Encyclopedia o f Chicago
Entries : Zoning


Plan of Chicago Campaign (Zoning)
Controls on land use in Chicago began during the mid-nineteenth century in response to concerns over public health and safety. Although the city adopted the nation's first comprehensive building code after the Fire of 1871 and adopted nuisance laws to protect residents from some of the most onerous land-use problems, these measures did not provide adequate protection to residents. The city adopted an ordinance placing a height limit of 130 feet on downtown buildings in 1893 and gradually put into place a set of laws known as frontage consent ordinances. These ordinances, based on nuisance doctrines, required that the majority of residential owners on a block provide consent before certain land uses would be permitted. They were applicable only along blocks where two-thirds of the property was in residential use.

By the early 1910s, city officials were looking for more comprehensive ways to address concerns related to aesthetics and property values. After New York City adopted a citywide zoning ordinance in 1916, attention turned toward the possibility of a similar ordinance for Chicago. The city formed a Zoning Commission that year and in 1919 passed the Glackin Law, named after state senator Edward Glackin, which gave municipalities the authority to regulate land use if they had the approval of neighborhood property owners. If 40 percent approved the zoning plan, the municipality could formulate a zoning ordinance appropriate for the neighborhood. The state repealed the Glackin Law in 1921 and replaced it with a new state zoning-enabling act drafted by the zoning committee of the Chicago Real Estate Board. The city adopted its first zoning ordinance in 1923.

The national zoning movement crossed an important legal milestone in 1926, when the Supreme Court issued its seminal ruling in Village of Euclid (Ohio) v. Ambler Realty Company, which affirmed a municipality's right to practice zoning. As it was first prescribed, zoning was envisioned as a tool primarily to protect the health and safety of residents of single-family homes. As time progressed, policymakers broadened the scope of zoning to protect other types of property and to manage issues related to property values, aesthetics, buildings and sites, and the environment.

The 1923 ordinance proved insufficient to handle the growing complexity of the city and was criticized for allowing nonconforming uses (land uses in violation of the ordinance) to continue. Although the ordinance was revised in 1942, dramatic changes, most notably the rise in automobile travel, necessitated a broad reassessment of the city's zoning policy. The product of this reassessment, the 1957 zoning ordinance, marked a critical moment in city planning history and became nationally known for its emphasis on floor-area ratios, industrial performance standards, and other “scientific” measures to assess the desirability of developments.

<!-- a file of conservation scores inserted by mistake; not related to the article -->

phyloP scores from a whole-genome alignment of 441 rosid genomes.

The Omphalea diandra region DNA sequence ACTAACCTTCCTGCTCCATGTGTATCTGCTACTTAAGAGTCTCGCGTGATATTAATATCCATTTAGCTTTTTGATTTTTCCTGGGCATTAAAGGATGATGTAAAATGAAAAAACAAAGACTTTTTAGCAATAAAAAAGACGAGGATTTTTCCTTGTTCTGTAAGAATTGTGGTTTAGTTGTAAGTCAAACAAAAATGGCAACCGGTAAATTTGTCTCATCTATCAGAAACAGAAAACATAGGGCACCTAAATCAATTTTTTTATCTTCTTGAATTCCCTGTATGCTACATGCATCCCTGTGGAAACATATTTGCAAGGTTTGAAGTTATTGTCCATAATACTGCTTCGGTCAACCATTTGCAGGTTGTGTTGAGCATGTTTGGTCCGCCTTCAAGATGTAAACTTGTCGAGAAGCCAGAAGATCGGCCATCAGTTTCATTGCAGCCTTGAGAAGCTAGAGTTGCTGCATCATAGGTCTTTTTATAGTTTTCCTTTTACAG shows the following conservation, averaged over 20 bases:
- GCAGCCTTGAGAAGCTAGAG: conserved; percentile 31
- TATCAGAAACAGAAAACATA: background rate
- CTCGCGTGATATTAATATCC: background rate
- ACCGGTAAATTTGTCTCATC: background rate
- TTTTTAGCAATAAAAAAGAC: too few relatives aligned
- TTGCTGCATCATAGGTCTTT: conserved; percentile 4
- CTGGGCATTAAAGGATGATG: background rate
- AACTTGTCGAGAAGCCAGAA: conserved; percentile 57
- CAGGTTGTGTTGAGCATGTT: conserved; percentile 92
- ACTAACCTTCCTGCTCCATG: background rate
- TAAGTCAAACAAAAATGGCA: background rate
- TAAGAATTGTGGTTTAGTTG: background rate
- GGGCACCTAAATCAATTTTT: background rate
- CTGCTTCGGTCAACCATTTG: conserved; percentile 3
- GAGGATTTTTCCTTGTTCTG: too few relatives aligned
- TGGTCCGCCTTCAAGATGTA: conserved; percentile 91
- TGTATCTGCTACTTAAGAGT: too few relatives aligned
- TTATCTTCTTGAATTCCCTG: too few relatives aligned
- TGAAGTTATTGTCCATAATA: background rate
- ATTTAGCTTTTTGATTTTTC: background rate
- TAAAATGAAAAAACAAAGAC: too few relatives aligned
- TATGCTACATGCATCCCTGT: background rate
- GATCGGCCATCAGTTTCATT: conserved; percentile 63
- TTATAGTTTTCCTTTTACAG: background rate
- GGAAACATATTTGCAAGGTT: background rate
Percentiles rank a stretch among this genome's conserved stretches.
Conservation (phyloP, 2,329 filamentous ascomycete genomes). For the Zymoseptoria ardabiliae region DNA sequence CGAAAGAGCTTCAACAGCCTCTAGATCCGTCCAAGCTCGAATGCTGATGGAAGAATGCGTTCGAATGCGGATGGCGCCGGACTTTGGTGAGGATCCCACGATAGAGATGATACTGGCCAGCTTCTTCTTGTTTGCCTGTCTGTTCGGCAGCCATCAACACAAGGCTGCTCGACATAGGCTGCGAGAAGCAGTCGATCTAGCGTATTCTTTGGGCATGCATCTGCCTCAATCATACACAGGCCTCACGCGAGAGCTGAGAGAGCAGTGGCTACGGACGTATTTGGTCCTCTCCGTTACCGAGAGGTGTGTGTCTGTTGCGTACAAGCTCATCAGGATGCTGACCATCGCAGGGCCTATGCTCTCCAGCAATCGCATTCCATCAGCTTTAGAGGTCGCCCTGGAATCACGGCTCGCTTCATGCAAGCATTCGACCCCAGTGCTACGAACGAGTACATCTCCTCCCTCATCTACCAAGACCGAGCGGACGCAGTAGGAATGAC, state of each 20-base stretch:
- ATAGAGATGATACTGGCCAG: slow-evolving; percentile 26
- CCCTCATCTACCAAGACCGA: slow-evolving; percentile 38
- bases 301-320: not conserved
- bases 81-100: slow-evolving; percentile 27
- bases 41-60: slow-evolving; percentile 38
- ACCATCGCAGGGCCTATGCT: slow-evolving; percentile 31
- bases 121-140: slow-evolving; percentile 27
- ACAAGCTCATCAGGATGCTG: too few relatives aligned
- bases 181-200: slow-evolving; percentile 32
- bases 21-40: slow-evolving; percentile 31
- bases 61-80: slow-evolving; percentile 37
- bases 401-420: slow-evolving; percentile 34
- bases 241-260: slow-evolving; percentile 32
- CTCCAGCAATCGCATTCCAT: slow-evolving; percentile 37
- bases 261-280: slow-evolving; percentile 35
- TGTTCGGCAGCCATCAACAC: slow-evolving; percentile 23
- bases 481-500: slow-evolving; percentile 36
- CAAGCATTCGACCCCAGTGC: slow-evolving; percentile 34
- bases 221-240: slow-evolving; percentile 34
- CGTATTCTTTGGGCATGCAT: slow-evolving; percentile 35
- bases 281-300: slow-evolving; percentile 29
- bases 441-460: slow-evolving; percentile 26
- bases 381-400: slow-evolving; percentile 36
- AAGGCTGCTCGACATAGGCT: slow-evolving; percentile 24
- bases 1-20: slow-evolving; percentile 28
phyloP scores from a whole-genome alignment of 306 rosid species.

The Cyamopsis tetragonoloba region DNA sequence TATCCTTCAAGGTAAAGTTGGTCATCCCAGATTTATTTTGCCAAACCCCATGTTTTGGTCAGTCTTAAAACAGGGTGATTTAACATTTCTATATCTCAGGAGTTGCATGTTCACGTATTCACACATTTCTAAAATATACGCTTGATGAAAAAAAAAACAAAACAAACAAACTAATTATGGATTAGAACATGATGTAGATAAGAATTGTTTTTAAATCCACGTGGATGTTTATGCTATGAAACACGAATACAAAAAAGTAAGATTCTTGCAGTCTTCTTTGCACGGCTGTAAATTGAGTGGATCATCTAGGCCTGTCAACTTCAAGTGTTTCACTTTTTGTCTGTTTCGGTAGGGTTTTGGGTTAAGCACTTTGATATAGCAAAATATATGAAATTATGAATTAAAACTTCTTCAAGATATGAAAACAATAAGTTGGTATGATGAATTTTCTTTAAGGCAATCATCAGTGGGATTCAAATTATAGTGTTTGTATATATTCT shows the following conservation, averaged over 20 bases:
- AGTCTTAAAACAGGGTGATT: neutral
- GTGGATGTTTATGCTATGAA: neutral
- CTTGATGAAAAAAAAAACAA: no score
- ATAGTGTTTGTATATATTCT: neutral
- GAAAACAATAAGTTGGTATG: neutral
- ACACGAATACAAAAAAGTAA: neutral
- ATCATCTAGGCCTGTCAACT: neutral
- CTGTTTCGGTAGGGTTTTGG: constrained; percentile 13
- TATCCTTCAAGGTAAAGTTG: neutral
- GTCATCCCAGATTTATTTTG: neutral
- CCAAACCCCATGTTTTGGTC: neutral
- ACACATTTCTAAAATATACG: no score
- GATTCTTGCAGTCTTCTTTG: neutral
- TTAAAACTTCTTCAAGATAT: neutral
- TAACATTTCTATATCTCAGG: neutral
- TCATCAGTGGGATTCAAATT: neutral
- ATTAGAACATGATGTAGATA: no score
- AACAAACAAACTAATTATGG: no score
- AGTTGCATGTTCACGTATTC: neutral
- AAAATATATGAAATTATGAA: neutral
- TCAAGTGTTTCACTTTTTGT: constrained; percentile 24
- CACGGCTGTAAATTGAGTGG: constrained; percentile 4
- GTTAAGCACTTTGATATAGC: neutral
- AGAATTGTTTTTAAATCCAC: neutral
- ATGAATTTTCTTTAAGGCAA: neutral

The 1957 ordinance, created through the leadership of Harry F. Chaddick, the city's zoning director, played an enormous role in helping manage development in Chicago for more than 40 years. It included, for example, provisions for planned developments (or planned unit developments) that gave developers of larger projects substantially more flexibility than could be provided through conventional zoning. These provisions were gradually refined during the 1960s and proved instrumental to hundreds of development projects.

Over the next several decades, community involvement in zoning decisions gradually increased, and the city adopted several supplemental measures, including the Landmark Preservation Ordinance (1968), Lakefront Protection Ordinance (1973), a Townhouse Standards amendment (1998), and the Strip-Center Ordinance (1999). Although the city attempted to modernize the entire ordinance, these efforts were frustrated by the enormity of the task and the politically sensitive nature of this undertaking. Many felt the 1957 ordinance was too permissive with respect to high-density development.

In response to mounting concerns and a boom in residential construction, the city launched its long-anticipated initiative to overhaul its zoning ordinance on July 26, 2000. Mayor Richard M. Daley appointed a 21-member commission, the Zoning Reform Commission, to rewrite the ordinance. By2004, the city council approved the text portion of the new ordinance, which included a variety of new regulations to enhance neighborhood aesthetics and encourage the development of pedestrian-oriented environments. That same year, the city began the difficult task of revising the zoning maps.

Zoning is also almost universally practiced in suburban communities. In more than 90 percent of municipalities in Cook, DuPage, and Lake counties, zoning is established in accordance with a comprehensive plan, which outlines a municipality's goals and concerns for the quality of life. Although Chicago has many neighborhood and area plans to guide zoning decisions, it does not presently have a comprehensive plan.

Bosselman, Fred P. “The Commodification of ‘Nature's Metropolis’: The Historical Context of Illinois' Unique Zoning Standards.” Northern Illinois Law Review 12 (Summer 1992): 545–546.
Caspall, Dana, and Joseph Schwieterman. The Politics of Place: A History of Zoning in Chicago. 2003.
King, Andrew J. Law and Land Use in Chicago: A Prehistory of Modern Zoning. 1976.